After an extended holiday in Miami, Tique, a 26-year-old Pacific white-sided dolphin who resides at the Shedd Aquarium, returned home last year revealing that she is in the family way.
Officials at the Shedd, which has a collection of four female dolphins but no males, is elated by the news, expecting that Tique (pronounced TEE-kay), will give birth in the latter half of May.
During the relining and remodeling of the Shedd’s Oceanarium whale and dolphin pools a couple of years ago, Tique and another of Shedd’s female dolphins, Kri (Cree), went to Miami’s Seaquarium, hoping that they would find romance with a male dolphin there, Lii. Both females did mate with Lii, but only Tique came home pregnant, said Ken Ramirez, the Shedd’s chief marine mammal trainer.
“Pacific white-sided dolphins have pregnancies that last about 11 1/2 months,” said Ramirez, “so that makes us think that she will give birth in the latter half of May, though it could go up to six weeks earlier or later.”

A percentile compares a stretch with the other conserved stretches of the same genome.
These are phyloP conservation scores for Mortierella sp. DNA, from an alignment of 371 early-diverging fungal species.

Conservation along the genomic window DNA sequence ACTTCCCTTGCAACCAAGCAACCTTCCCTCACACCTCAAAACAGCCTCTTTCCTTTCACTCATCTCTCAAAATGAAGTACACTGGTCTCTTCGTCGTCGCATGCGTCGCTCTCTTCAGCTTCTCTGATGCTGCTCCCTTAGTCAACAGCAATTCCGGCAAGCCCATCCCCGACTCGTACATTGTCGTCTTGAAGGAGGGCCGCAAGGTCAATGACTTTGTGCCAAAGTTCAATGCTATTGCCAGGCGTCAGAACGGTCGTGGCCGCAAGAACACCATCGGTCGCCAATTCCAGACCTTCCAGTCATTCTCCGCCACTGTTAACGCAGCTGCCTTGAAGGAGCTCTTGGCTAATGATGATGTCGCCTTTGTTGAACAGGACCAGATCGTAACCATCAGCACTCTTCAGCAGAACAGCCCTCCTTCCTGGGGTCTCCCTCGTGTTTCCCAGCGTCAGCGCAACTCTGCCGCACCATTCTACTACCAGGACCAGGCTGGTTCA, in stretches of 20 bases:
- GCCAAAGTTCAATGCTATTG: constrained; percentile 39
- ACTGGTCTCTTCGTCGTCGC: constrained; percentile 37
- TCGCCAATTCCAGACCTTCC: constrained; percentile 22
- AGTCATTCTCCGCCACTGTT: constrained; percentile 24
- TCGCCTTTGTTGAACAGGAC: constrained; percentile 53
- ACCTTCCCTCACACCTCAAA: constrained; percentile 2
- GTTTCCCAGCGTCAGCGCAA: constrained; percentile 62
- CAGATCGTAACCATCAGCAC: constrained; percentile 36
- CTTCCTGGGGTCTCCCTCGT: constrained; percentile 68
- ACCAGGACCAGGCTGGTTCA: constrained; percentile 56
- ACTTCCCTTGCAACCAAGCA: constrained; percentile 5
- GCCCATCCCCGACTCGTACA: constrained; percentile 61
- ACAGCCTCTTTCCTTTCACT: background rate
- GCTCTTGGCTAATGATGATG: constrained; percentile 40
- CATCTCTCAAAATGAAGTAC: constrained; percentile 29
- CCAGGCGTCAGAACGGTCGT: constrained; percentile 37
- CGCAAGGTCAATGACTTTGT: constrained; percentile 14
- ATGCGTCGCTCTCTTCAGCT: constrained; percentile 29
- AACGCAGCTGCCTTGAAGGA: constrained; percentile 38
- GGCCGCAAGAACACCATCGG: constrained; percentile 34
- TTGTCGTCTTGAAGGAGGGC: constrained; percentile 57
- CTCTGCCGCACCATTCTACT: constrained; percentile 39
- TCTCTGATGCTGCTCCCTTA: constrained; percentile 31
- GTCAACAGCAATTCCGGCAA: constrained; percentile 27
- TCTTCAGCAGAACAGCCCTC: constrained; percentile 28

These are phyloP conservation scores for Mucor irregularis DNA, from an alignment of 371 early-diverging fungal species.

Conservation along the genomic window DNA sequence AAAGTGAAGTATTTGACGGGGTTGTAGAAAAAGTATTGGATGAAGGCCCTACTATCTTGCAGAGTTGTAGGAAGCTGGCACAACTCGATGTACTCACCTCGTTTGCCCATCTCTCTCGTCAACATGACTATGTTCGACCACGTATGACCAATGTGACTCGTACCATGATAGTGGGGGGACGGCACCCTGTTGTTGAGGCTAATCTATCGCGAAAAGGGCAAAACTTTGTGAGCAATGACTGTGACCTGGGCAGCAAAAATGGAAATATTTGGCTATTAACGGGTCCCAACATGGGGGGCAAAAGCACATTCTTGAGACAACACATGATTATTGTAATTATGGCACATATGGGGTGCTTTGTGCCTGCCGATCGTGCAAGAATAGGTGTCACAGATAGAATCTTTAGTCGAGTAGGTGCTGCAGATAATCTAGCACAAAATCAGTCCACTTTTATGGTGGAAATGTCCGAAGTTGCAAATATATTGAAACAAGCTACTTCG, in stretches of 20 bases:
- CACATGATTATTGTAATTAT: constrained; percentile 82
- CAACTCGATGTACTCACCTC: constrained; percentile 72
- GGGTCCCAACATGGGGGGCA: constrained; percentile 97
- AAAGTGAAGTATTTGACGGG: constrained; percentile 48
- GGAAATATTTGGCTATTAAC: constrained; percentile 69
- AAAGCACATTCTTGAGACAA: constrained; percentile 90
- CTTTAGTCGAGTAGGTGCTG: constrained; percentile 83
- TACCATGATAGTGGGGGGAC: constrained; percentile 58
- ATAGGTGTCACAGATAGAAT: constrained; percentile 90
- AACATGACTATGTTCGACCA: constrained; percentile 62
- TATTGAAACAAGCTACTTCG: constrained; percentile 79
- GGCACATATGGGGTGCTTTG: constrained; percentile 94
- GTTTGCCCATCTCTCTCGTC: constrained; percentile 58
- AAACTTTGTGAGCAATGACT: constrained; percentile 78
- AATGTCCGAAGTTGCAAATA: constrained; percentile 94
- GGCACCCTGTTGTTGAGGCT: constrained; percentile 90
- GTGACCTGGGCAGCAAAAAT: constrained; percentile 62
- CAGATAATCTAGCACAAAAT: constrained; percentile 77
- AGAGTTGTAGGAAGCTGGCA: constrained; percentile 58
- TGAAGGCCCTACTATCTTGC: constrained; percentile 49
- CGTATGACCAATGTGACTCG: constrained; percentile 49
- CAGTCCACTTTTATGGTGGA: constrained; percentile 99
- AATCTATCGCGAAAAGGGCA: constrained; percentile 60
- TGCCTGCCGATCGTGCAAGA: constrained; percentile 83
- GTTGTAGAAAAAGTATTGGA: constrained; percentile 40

It is Tique’s third pregnancy, but neither of her earlier calves survived, he said. Her first was still-born and the second died a couple days after birth at the Oceanarium.
Only 20 Pacific white-sided dolphins currently live in captivity in North America, Ramirez said, so the institutions holding members of the species work closely together in a cooperative effort to breed them. Another of the Shedd’s four females currently is living in Miami, also in the hope she will come home pregnant, he said.
Currently Tique continues to live and perform in shows with the Aquarium’s other dolphins because “we want them to continue to socialize and get the exercise they need”, but when she goes into labor she will be isolated.Copyright © 2015, Los Angeles Times